The boom in the alternative uses for shipping containers over the last few years is driven by their versatility as storage, housing and retail structures.
As with any metal surface, particularly when heated on the inside, there is a high risk of condensation forming. Shipping containers are limited on space, therefore, the right insulation solution should provide optimum performance per inch.
The corrugated nature of shipping containers can make pre-manufactured insulation such as PIR, difficult to apply and this is why we advise a Closed-Cell spray foam as the best solution for such structures.
With limited internal space, the airtightness of spray foam is particularly beneficial when used in shipping containers as it eliminates the potential for thermal bridging. This removes the effects of heat loss through cold surfaces and helps prevents condensation.
Alternatively, external insulation can help to maintain internal space without compromising the thermal performance. The external cladding of shipping containers is becoming an increasingly popular solution.
If you’re converting a shipping container into living space, choosing a solution that prevents condensation whilst offering great thermal performance is essential in your decision making.
To remain warm in the winter and cool in the summer, we recommend an minimum 80mm of Closed-Cell insulation which will offer you the opportunity to regulate the temperature more effectively.
When converting for residential use, Building Regulations may apply and we can assist you in becoming compliant with legislation.
Shipping containers converted into retail units
When the purpose of storing belongings is to protect their integrity, the requirement for them to be kept warm and dry is an important factor.
Metal condensates rapidly during autumn/winter months which is why insulation is a vital consideration in preventing damp whilst retaining heat.
A minimum of 10-15mm of Closed-cell spray foam will eliminate condensation and 50mm will offer great heat retention.
Although we install both open and closed-cell products, not all spray foams are created equal, therefore we are always careful to respect the application uses for both products in achieving the correct install for your building.
The greater the depth of insulation, the harder it is to get it looking neat. We appreciate that in some circumstances, there’s no need to cover over the insulation with plasterboard if the shipping container is just being used as a storage area.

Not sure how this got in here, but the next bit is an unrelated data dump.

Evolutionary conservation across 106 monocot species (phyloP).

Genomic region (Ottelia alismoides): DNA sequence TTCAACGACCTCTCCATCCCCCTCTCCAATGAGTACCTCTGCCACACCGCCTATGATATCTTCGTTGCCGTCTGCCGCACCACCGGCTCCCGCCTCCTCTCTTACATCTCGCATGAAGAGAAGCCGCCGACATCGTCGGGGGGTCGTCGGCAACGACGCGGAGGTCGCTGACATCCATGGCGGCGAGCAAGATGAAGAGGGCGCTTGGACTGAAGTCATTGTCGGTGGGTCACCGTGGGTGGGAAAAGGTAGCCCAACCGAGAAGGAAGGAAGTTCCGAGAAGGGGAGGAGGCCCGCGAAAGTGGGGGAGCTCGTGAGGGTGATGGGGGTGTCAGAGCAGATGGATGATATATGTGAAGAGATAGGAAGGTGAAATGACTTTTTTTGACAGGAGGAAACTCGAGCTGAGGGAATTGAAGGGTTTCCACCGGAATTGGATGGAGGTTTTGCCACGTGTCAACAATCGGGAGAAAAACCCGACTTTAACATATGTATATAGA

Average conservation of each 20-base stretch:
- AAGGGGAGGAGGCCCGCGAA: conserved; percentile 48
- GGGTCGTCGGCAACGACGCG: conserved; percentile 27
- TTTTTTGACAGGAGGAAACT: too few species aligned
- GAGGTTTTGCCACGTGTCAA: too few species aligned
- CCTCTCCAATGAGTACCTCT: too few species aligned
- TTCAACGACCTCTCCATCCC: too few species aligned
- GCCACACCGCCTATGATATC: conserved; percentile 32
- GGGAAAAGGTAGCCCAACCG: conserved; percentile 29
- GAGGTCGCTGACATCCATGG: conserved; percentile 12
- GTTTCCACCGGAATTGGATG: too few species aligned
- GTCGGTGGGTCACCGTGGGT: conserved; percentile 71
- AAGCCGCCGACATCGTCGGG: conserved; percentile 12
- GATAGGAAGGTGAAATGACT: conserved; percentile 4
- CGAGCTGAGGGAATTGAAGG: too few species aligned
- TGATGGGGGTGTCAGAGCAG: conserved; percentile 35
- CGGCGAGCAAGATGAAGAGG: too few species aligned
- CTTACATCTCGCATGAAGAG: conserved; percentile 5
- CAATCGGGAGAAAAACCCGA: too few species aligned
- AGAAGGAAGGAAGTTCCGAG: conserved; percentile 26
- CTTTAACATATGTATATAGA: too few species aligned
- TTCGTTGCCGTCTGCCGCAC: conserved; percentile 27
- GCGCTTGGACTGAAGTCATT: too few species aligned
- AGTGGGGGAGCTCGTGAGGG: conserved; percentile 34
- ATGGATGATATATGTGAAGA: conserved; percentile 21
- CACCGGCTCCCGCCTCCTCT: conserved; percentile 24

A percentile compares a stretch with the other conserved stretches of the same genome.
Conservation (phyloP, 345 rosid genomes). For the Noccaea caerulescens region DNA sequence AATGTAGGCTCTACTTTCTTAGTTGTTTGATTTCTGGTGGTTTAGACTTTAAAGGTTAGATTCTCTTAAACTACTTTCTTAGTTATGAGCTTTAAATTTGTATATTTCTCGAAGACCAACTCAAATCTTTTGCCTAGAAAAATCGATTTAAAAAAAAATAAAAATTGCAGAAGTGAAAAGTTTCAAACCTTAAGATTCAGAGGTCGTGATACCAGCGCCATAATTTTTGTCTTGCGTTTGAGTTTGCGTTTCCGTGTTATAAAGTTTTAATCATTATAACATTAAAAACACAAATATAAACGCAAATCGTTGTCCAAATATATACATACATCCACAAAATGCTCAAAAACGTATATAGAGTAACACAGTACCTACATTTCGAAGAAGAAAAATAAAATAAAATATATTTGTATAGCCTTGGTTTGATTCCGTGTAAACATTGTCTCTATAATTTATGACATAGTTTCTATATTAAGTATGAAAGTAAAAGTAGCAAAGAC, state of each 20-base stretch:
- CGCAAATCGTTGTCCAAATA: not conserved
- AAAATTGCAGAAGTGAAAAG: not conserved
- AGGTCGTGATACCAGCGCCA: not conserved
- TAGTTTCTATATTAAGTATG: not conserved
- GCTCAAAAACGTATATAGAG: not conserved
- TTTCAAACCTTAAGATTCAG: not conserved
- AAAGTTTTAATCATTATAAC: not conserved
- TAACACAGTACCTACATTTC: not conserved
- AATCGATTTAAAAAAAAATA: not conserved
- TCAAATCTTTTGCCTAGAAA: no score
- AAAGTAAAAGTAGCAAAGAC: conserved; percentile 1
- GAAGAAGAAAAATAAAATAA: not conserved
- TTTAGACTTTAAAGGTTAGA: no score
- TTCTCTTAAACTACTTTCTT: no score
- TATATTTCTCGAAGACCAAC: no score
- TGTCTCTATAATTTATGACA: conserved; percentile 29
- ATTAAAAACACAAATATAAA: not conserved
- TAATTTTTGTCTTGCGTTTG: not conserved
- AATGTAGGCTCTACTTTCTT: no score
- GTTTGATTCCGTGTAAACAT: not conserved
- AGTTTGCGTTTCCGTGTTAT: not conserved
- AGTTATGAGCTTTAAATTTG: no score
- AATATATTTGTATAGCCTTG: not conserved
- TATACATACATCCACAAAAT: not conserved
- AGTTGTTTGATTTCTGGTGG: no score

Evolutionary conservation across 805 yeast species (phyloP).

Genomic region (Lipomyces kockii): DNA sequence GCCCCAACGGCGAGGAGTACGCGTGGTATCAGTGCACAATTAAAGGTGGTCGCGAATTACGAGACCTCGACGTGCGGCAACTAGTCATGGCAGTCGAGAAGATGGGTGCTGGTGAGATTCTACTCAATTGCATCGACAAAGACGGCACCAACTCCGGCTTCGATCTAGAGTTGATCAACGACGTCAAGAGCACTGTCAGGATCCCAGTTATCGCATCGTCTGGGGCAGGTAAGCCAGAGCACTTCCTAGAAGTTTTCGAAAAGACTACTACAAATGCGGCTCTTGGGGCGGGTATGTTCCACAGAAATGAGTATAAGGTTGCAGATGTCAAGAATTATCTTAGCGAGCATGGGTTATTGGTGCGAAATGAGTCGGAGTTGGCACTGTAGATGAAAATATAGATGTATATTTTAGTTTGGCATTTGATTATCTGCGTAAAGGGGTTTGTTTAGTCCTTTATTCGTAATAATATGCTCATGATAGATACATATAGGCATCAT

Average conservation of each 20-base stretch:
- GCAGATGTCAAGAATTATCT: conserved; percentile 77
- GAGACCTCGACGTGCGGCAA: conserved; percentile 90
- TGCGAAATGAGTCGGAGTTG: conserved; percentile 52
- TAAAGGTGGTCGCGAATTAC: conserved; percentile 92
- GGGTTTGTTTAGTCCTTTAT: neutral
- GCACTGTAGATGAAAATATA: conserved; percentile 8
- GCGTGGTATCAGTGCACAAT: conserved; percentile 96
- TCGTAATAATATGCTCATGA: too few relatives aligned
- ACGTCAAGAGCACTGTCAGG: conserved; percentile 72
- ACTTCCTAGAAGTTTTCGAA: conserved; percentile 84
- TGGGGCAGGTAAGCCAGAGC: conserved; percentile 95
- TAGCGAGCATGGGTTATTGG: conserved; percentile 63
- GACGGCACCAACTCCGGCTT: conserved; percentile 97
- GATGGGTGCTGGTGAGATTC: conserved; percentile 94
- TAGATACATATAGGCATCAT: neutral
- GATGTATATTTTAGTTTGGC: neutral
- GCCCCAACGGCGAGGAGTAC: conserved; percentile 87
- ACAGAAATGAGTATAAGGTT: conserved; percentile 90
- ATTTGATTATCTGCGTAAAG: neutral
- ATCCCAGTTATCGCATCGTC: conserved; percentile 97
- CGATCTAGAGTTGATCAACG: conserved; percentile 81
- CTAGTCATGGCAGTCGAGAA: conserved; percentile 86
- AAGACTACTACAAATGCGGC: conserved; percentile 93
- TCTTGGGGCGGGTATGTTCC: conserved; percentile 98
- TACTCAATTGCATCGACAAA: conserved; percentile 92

Even though Spray Foam is insulation and not decoration, there’s no reason why an installer can’t get it looking neat with a little bit of care and attention. If the finished article is important to you, it’s always best to choose a company like ThermoFoam to get the best results.
Absolutely. We get hundreds of calls every winter from customers who are experiencing condensation issues when cold air from the outside competes against warmer internal air. With shipping containers used extensively for storage, this can damage valuable possessions.
A thin layer of Closed-Cell insulation is the antidote that eliminates condensation for good. As little as 10mm will achieve the desired results although we always recommend around 20mm is spray-applied to the metal ceiling and walls for the very best results.
With the boom in shipping container conversions in full swing, the requirements for good insulation are imperative. The metal structure is a conductor of heat in the summer and cold during winter months, therefore, temperature extremes can be quite dramatic.
Simply build an internal stud frame from timber or metal leaving a void of 25-50mm between the rear stud and the metal. This allows the spray foam to cover every inch of the surface, removing thermal bridging. We recommend 100mm of Closed Cell Spray Foam.
Like with any air-tight, well sealed building, ventilation is important to regulate the moisture content of internal air. Ventilating containers used as an office or a home is a vital consideration in avoiding potential issues of interstitial condensation.
A well insulated container in what is an already confined space should allow provision of a mechanical ventilation system such as a PIV unit or a ThermoVent solar powered fan. This will help to extract moisture rich air and replace it with fresh, healthy airflow.